Cape Canaveral Explores Rooftop Amenities and Live-Work Spaces

The Cape Canaveral Planning and Zoning Board recently focused on potential zoning code revisions to allow for rooftop amenities in hotels and to define regulations for live-work units. The board discussed the complexities of retrofitting existing hotels to accommodate rooftop bars and restaurants and considered organizing a public workshop to address concerns and logistics. They also debated the implementation and regulation of live-work units.

At the forefront of the meeting, the board tackled the issue of allowing and regulating rooftop amenities such as bars, restaurants, and observation decks. The current height requirements across all zoning districts do not comfortably accommodate these uses, especially considering ADA compliance and potential economic burdens on developers. The members discussed the challenges of adding such amenities to existing buildings, including fire safety and elevator access, and the need for a balance to avoid frustrating both existing and new hotel developers.

A significant portion of the meeting was dedicated to the logistics and feasibility of retrofitting existing hotels to include these rooftop amenities. The members highlighted the need for a comprehensive approach to prevent smaller hotels from transforming into less desirable rental properties. The possibility of a workshop in April was raised, with the goal of further educating the board and involving hotel owners and developers in the discussion. The board emphasized the importance of communicating their intentions to the public and ensuring that the workshop addresses both board members’ and public concerns.

The timing of the workshop was debated, with some members concerned about aggressive timelines and scheduling conflicts. Despite these concerns, there was a consensus on the necessity of holding the workshop to move forward with the proposed ordinance modification. The board agreed to aim for a workshop in April and to reach out to potential speakers to confirm their availability.

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Additionally, the conversation shifted to the topic of live-work land development regulations, which the board recently adopted. The members aimed to clarify the definition of live-work units and to understand the process for approval of such developments. They discussed examples of properties interested in live-work units and the potential benefits these could bring to the city. The relationship between live-work elements and affordable housing was also a point of discussion, with the board recognizing the need to understand the impact on the community.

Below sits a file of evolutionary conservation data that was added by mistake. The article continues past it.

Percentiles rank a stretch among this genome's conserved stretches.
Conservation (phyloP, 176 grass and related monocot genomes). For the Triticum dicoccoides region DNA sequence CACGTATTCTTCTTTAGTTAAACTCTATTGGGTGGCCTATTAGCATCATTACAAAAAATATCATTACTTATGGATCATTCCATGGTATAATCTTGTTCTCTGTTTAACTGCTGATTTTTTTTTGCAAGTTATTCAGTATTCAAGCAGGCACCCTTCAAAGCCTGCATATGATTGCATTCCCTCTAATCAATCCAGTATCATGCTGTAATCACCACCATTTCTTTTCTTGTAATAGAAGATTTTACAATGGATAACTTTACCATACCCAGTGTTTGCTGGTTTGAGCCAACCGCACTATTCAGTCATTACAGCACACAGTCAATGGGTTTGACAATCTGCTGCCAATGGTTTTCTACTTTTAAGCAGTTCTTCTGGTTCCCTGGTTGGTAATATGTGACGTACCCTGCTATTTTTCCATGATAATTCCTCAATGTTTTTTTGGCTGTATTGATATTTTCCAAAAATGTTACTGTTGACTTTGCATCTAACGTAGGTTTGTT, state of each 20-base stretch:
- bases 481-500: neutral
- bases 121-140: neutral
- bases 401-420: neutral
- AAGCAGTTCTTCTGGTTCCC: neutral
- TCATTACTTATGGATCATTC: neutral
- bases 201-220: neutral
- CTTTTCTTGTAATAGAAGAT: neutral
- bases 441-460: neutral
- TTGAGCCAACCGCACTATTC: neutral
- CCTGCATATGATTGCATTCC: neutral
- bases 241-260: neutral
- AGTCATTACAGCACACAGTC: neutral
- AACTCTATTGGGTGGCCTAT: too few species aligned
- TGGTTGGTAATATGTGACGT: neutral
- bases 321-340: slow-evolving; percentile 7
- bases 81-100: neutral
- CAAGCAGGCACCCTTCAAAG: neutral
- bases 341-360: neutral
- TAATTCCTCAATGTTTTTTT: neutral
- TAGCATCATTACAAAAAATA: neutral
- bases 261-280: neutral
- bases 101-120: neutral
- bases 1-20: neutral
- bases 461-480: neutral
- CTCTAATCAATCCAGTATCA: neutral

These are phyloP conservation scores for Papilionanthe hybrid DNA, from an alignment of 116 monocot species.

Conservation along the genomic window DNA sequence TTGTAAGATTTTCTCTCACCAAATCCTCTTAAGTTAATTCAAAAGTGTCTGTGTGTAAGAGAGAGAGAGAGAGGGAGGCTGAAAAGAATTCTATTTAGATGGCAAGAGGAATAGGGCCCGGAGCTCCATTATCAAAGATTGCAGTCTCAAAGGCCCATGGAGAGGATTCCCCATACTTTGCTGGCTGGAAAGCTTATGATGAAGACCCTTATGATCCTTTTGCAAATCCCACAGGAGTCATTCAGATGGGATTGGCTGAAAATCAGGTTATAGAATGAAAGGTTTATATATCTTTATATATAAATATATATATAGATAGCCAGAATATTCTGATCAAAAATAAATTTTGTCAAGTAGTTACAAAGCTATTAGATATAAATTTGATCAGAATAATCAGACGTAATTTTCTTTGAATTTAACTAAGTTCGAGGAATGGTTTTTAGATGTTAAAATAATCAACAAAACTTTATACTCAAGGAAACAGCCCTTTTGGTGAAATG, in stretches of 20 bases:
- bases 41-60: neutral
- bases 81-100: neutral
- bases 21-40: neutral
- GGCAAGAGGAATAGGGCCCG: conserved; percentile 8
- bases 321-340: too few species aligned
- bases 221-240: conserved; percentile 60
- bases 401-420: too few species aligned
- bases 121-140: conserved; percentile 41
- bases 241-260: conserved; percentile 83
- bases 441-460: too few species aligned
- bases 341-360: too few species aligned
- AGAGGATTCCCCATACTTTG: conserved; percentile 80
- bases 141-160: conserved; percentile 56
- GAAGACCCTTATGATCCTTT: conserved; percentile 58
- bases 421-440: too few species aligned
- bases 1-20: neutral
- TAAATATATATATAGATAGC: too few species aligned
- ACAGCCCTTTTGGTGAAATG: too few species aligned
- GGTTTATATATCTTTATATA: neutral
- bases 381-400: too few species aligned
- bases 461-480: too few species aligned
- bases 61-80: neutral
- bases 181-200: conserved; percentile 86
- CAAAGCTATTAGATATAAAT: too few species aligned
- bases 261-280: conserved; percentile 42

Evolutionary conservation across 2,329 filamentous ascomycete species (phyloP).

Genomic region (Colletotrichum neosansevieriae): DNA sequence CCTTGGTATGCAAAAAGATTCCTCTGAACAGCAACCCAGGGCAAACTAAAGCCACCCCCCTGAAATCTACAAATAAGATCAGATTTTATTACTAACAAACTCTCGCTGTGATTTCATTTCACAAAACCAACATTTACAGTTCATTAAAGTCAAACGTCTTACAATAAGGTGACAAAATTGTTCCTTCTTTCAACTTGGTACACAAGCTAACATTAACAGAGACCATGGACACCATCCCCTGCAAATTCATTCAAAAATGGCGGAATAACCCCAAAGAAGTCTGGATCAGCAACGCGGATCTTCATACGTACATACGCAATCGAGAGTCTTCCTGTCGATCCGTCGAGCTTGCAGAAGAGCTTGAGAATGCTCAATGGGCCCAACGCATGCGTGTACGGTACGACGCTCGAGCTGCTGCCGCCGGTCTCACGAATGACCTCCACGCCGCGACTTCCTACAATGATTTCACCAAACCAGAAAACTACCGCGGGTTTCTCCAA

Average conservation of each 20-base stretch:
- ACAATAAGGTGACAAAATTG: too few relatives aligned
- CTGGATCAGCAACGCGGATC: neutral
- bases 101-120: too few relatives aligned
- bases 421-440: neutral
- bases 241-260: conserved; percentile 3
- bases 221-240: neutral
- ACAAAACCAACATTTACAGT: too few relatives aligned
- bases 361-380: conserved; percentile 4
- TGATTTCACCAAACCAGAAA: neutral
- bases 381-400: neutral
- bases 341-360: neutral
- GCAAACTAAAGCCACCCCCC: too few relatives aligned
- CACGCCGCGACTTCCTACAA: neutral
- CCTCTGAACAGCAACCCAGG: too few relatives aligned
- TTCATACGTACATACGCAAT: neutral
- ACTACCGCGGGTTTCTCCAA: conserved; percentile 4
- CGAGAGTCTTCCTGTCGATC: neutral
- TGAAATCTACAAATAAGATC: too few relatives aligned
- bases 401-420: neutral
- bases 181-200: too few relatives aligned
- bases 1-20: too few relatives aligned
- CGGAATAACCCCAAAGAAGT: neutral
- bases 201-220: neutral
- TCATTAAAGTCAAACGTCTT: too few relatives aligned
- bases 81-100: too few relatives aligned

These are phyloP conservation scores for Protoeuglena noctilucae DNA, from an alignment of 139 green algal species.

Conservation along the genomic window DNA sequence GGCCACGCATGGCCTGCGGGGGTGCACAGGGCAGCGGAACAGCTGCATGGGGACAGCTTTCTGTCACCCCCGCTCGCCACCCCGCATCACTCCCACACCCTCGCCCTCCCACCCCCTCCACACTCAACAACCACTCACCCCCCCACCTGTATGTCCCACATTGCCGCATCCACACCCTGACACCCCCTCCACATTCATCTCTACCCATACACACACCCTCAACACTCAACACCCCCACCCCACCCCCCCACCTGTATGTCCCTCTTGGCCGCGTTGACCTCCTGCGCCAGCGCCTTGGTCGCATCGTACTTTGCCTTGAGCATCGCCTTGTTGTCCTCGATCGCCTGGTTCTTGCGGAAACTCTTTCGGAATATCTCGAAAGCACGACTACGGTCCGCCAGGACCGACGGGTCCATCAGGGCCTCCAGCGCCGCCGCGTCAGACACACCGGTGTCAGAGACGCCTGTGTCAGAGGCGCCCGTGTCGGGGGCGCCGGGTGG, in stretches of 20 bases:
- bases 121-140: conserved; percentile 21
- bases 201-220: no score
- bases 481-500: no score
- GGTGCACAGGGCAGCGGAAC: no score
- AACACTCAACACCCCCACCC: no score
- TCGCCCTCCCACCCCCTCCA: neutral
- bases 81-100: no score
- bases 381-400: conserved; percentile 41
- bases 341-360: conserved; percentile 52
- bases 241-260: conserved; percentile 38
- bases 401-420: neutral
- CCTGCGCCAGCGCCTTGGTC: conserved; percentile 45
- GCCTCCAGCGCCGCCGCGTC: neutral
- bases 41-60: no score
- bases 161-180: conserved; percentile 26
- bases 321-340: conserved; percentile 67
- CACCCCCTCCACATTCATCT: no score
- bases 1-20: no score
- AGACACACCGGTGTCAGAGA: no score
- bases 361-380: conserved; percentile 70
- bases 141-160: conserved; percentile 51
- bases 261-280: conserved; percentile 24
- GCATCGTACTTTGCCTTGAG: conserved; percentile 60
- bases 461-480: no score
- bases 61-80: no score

Members raised questions about existing live-work situations and the requirements for these setups, including how to tie residential and business uses together effectively. They expressed concerns over potential abuses and the necessity of careful management and regulation of live-work units. The impact on workforce housing and the definitions of terms and conditions were also debated.

To address these concerns, the board considered having a separate workshop focused on live-work units. They explored the idea of implementing a development agreement or covenant to regulate these units and discussed who would be eligible to live in them. The members agreed on the importance of gathering more information and input from stakeholders before making any decisions.

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The board discussed the distinction between true live-work spaces and allowing staff to live on business properties they do not own. They considered examples of properties where residents were living in non-residentially zoned areas and the idea of diversifying businesses along the main road by allowing live-work spaces. There was a consensus on the idea of easing into the concept, potentially expanding it to employees in the future.

The discussion included an invitation to a board appreciation dinner and the possibility of conducting a survey to gather feedback from board members on improving the process. There was a general sense of contentment and agreement among the members at the conclusion of the meeting.

Note: This meeting summary was generated by AI, which can occasionally misspell names, misattribute actions, and state inaccuracies. This summary is intended to be a starting point and you should review the meeting record linked above before acting on anything you read. If we got something wrong, let us know. We’re working every day to improve our process in pursuit of universal local government transparency.

Mayor:
Wes Morrison
Planning Board, Zoning Board Officials:

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